The Peace Fountain was sculpted by Cathedral Artist-in-Residence Greg Wyatt to mark the 200th anniversary of the Diocese of New York in 1985. The 40 foot-high bronze sculpture weaves together several representations of the conflict between good and evil. Above, the Archangel Michael embraces one of nine giraffes (said to be the most peaceful of creatures) after his defeat of Satan. Below, the lion lies down with the lamb. The fountain’s spiraling base takes inspiration from the double-helix of DNA. On either side of the fountain, moon- and sun-like faces direct their gazes toward and away from Amsterdam Avenue.
Around the fountain’s basin are a series of small bronze animal sculptures created by K-12 students from New York City and tri-state area public, private, and parochial schools. Collectively known as the Children’s Sculpture Garden, they represent the diverse community the Cathedral strives to serve and represent.
Greg Wyatt is a sculptor and teacher who works primarily in bronze, emulating the tradition of Western realist sculpture and infusing it with his own spiritual and physical energy. His work has been exhibited at the Metropolitan Museum of Art, and appears […]
On your visit to the Cathedral of Saint John the Divine, be sure to check out the oldest building in Morningside Heights: Ithiel Town Building.
Named for its designer, Ithiel Town, the Town Building is the oldest existing structure in the neighborhood of Morningside Heights. Town was the architect of Federal Hall and St. Marks Church in-the-Bowery, both still standing in southern Manhattan. The Town Building predates the Cathedral—it began as the Leake & Watts Orphanage, which opened in 1847, when the area was largely rural and agricultural, separated from the urban crush. The Orphanage moved to Yonkers when the Cathedral purchased the land in 1887.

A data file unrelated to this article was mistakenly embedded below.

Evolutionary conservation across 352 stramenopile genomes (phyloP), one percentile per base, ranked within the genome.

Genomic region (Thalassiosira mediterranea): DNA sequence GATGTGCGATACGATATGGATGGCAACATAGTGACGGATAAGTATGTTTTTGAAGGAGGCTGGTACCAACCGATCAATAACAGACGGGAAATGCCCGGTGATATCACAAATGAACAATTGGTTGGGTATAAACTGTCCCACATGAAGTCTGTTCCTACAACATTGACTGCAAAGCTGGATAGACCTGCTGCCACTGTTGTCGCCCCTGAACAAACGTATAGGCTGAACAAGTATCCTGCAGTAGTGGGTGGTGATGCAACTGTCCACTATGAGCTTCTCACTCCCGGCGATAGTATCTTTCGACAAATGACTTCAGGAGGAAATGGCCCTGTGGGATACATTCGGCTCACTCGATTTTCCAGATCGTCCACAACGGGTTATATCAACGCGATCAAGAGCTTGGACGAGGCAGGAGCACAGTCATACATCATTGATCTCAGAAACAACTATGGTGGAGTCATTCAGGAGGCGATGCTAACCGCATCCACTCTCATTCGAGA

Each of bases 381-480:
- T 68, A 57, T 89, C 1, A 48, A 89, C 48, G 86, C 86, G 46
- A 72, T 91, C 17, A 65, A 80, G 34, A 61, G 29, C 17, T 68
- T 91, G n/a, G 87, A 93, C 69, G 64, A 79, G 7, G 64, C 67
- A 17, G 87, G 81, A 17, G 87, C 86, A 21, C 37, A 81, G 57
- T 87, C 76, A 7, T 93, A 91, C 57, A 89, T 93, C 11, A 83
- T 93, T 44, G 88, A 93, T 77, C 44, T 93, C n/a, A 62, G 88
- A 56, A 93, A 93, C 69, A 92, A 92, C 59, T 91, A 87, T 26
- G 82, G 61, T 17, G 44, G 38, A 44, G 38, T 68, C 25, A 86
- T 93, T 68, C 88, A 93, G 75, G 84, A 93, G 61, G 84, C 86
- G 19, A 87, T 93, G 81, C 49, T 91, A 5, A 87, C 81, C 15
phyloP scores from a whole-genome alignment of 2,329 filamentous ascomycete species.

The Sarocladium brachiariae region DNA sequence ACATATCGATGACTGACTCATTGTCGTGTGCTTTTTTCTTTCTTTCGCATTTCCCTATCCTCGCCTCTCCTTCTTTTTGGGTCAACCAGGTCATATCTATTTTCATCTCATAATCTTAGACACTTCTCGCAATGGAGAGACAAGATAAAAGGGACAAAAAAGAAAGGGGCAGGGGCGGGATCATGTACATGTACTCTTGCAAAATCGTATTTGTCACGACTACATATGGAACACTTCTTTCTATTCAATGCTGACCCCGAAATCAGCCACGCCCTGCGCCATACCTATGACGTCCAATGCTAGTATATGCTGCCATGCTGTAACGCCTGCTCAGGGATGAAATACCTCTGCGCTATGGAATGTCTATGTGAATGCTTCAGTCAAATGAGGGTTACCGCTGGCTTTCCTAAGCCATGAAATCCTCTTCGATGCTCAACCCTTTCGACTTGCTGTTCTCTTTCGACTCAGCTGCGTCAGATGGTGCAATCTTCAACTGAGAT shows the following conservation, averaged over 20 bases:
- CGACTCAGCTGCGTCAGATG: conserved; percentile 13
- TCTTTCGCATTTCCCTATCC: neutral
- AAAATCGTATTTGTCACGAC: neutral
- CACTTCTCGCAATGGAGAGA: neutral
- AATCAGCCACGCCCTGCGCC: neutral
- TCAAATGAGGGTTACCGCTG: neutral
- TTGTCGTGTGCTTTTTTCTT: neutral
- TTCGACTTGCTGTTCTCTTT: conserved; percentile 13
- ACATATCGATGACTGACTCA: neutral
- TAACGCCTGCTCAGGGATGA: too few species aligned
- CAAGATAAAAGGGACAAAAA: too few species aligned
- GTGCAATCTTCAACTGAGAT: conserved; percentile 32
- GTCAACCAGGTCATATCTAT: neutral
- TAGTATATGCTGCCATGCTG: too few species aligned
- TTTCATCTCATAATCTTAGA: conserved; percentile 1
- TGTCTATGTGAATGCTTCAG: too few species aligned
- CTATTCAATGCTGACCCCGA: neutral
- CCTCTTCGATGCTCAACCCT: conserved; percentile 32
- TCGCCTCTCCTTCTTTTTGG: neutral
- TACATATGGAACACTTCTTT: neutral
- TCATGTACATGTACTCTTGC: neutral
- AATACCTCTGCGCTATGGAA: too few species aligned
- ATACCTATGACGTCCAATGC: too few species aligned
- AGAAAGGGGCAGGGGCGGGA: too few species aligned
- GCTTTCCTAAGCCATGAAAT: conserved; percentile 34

The Town Building is a monumental Greek Revival temple, with two wings flanking its neoclassical facade of Ionic columns and triangular pediment over a raised portico. The columns are molded stucco over brick, with carved wooden capitals. The building’s east wing was removed in 1950 to create more open space on the Close. The remaining structure received much-needed repairs during a major restoration project, which ran from 2006 to through 2012.
The Town Building is the home of the Cathedral’s Textile Conservation Lab, as well as Cathedral Community Cares (CCC), the Cathedral’s social service and neighborhood outreach arm. In addition, it contains choir rehearsal rooms, a sacristy, and a parking lot coop that serves as home base […]
After taking in the magnificence of the Cathedral of St. John the Divine and the buildings in the neighborhood, your next stop involves more artistic and creative appreciation. Continue north on Amsterdam Avenue until West 116th Street, and enter the Columbia University campus to turn your attention to the splendor and academia that permeates the air in Columbia University. Columbia University was founded in 1754 as King’s College by royal charter of King George II of England. It is the oldest institution of higher learning in the state of New York and the fifth oldest in the United States.